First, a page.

Tuesday, October 14, 2008


Here is the second part of the interview with Leighton Gage author of Blood of the Wicked  and Buried Strangers, the first in a new series of thrillers set in Brazil and featuring Chief Inspector Mario Silva. The concluding part in which Leighton gives us his opinion about Brazil's future will be posted next week.

Crime Scraps: Blood of the Wicked reads as if you find the writing process quite easy or does it take a lot of hard work to produce that smooth Brazilian style?

Leighton: It takes a lot of hard work. There are, I suppose, some geniuses who can rattle off line after line of brilliant prose and get it right the first time. But I’ve never met one, and I’m certainly not one myself. My technique is to keep re-reading what I’ve written (both silently and aloud) until it “sounds right”. That generally takes at least twice as long as it does to get the initial story and dialogue down on paper.

When I was starting out in advertising, I heard an ancient copywriter (It’s a young person’s business, so she was probably half the age I am now) make this remark: “great ads aren’t written. They’re re-written, and re-written, and re-written.” I’d extend that to novels. Did you know that Ernest Hemmingway was reputed to have written the last chapter of For Whom The Bell Tolls twenty-seven times? He once said, and this is a quote, “First drafts are shit.” I agree with him. 

 Crime Scraps: I think Blood of the Wicked is a perfect example of crime fiction be being used as an educational resource. Do you think that this is the most important papart of your role as a writer especially as most people know so very little about BrBrazil except that it produces great footballers?

Leighton: Some writers set education as their first priority, but if a novelist does that, I think he’s misinterpreting his role. People buy novels to be entertained. My first responsibility, therefore, is to cobble together a cracking good story populated with characters readers would like to spend time with. Once I’ve done that, I’m free to educate. And I do. With every book.

Crime Scraps:  The main protagonist in BOTW is Mario Silva who is Chief Inspector for Criminal Matters of the Federal Police of Brazil. Does such a post exist and are Mario and his nephew Hector Costa based on any real people? Why did you make them Federal cops?

Leighton: If I may, Norman, let me take the last of those questions first: I made Mario and Hector federal cops so they’d have a mandate that could carry them (and my readers) to the most distant corners of the republic. That same mandate involves them in a myriad of criminal issues that are denied to Brazil’s military, civil and municipal police. Those issues include political and judicial corruption, dope smuggling, white slave trafficking, death squads and much, much more.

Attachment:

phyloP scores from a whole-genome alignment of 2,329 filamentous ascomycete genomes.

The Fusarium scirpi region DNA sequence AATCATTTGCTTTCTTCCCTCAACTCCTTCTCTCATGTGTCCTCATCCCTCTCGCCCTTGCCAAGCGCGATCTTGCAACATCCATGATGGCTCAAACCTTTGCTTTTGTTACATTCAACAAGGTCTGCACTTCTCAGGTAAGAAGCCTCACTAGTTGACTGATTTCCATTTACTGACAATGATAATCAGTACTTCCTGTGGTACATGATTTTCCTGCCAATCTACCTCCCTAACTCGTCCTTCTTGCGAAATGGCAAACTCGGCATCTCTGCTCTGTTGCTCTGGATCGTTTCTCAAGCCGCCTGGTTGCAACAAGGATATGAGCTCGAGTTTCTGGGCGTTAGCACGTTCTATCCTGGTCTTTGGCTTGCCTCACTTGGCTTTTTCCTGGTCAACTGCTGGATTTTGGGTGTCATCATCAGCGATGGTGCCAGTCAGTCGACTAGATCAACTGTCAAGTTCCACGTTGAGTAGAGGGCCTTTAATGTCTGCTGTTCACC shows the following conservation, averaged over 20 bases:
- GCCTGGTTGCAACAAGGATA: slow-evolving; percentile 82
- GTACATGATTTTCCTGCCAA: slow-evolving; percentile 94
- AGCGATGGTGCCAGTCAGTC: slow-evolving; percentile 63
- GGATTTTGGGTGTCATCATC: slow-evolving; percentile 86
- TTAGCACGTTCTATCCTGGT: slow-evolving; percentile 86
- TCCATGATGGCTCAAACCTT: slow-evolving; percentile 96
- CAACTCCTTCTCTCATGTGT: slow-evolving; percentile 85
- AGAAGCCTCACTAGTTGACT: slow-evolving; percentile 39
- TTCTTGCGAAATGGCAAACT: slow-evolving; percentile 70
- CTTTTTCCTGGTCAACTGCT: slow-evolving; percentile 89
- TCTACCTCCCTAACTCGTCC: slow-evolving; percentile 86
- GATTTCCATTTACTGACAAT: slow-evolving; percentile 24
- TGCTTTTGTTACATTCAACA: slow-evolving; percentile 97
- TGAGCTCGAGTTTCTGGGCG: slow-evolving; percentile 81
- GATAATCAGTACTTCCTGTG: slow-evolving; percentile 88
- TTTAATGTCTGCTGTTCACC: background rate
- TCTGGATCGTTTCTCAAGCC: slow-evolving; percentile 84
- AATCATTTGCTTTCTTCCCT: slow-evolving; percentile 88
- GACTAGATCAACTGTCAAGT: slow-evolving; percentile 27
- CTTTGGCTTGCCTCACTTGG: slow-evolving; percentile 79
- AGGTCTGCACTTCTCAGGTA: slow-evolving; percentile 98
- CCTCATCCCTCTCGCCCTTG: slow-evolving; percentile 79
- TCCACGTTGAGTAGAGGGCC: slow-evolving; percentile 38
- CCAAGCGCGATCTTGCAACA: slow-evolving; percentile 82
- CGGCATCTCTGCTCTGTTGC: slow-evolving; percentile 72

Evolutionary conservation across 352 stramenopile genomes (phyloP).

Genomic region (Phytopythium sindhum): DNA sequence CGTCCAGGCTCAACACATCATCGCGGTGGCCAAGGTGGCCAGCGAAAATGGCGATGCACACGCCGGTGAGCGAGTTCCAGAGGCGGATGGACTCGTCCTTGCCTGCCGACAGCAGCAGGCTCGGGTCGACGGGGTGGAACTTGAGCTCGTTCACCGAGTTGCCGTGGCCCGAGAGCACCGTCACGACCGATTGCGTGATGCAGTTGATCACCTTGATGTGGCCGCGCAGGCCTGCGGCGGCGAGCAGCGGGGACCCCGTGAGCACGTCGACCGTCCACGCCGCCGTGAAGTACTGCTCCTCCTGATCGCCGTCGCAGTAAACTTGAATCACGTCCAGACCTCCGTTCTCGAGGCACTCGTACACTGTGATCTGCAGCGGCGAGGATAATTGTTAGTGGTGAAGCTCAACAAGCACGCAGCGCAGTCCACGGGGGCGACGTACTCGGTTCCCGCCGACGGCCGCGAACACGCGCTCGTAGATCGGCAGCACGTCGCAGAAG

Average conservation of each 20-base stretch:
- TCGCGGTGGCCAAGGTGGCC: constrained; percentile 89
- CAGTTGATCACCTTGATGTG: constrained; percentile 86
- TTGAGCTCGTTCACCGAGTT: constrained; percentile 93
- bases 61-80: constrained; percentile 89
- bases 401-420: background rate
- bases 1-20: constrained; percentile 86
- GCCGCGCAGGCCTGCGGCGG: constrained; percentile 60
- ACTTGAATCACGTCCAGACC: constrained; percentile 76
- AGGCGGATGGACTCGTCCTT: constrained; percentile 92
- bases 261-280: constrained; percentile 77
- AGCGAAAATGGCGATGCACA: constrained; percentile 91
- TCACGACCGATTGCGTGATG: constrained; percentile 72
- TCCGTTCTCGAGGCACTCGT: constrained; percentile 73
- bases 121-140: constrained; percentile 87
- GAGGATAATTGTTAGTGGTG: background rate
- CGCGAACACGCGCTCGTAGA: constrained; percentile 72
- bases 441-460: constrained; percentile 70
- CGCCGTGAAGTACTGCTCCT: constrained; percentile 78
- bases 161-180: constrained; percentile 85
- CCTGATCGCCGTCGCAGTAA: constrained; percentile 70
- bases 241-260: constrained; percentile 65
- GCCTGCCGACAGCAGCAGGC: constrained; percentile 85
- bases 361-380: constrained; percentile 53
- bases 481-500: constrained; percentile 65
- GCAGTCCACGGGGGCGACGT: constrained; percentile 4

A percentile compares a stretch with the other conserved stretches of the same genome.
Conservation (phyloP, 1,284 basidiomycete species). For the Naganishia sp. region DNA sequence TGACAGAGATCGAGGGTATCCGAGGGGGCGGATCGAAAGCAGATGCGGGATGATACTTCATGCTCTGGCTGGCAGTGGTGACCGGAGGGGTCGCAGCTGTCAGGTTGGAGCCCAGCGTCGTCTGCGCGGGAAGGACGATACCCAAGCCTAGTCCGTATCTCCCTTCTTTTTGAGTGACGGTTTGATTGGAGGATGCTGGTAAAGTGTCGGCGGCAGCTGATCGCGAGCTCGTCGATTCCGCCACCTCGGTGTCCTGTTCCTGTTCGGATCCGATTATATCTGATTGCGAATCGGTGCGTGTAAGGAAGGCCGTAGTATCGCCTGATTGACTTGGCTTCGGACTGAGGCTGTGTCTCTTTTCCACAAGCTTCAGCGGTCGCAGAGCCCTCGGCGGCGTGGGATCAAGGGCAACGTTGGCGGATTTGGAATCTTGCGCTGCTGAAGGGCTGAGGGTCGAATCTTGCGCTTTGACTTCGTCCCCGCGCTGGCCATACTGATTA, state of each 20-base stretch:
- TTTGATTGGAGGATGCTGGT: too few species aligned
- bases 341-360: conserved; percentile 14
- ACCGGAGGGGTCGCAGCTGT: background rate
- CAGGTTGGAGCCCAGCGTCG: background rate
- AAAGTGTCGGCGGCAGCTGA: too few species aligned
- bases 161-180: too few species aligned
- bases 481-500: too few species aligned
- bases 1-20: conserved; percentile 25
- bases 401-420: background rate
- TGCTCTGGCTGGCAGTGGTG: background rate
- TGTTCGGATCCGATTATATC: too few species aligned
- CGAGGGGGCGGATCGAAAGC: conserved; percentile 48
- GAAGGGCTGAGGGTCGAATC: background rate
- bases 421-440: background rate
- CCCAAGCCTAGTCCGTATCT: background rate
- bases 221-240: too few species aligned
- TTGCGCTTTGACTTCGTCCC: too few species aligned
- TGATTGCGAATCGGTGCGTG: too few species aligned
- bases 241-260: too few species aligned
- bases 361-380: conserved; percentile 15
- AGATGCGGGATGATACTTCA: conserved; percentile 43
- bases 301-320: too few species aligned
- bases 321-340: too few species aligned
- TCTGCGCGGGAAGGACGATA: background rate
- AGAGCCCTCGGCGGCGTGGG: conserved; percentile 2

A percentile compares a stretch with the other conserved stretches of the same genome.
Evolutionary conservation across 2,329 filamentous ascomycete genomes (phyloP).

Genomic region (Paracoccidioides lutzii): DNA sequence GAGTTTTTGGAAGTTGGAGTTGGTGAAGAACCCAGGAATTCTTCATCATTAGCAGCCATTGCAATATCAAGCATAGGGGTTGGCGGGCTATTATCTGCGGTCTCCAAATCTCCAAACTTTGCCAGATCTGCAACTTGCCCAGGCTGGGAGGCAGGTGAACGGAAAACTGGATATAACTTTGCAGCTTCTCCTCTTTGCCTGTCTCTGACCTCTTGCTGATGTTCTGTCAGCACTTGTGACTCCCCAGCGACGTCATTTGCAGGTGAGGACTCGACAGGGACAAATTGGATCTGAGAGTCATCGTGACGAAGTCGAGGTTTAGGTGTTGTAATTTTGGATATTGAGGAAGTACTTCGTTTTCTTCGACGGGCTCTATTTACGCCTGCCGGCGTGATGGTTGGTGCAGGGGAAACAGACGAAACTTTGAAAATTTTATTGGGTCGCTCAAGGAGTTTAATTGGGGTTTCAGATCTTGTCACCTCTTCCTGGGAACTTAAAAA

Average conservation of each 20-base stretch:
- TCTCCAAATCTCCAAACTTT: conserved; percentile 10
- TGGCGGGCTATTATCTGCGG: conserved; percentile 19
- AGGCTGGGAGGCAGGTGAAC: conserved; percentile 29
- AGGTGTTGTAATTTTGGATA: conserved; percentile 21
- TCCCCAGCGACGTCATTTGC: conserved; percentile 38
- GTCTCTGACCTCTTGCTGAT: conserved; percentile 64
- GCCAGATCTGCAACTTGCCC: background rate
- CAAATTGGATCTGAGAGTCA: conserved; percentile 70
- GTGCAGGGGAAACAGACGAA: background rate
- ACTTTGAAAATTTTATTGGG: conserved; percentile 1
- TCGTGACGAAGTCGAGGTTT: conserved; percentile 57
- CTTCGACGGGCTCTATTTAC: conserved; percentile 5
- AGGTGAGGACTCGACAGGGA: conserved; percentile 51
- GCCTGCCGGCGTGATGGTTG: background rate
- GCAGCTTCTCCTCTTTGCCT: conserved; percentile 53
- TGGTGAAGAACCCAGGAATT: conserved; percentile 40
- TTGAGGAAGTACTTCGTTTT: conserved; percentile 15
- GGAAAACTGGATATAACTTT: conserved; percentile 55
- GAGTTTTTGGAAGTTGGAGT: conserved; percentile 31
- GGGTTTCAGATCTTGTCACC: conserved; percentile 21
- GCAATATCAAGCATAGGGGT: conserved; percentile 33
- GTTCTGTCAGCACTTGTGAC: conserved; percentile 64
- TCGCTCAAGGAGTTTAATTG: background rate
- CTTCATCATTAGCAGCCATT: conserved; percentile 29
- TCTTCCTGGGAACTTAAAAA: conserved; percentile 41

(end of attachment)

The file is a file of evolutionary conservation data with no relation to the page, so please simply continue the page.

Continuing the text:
You won’t, however, find a Chief Inspector for Criminal Matters on the organizational chart of the Brazilian Federal Police. In the creation of that title, I have taken dramatic license.

That said, both Silva and his nephew, Hector, are very much based on two cops of my acquaintance. I can’t be more specific than that. Those gentlemen wouldn’t want me to be.  

Crime Scraps:  It is very good news that there are three more Mario Silva investigations in the pipeline can you tell us what broadly subjects they will cover? And when ththey will be published?

Leighton: Gladly. Buried Strangers debuts in the US in January of 2009. It takes place in São Paulo and will, I think, give readers more of a feel for that wonderful and terrible place. It’s about a certain kind of corruption in the medical profession, something that would be unlikely to occur anywhere in the first world.

Dying Gasp will be available in the US in January of 2010, hopefully earlier in Europe. In it, Silva and Hector travel to Manaus, the self-styled “capital of the Amazon”, where they take on the prostitution (and worse) of minors.

The Tenth Passenger, the fourth book in the series, deals with political ambition and corruption – and also with the drug trade. It some ways, it’s the most “mysterious” of the lot – a true whodunit. I’m currently putting the finishing touches  on that one.

[To be continued] 


Anonymous Anonymous said...

Good interview, Norm. I'm going to have to try these books.

12:04 PM  

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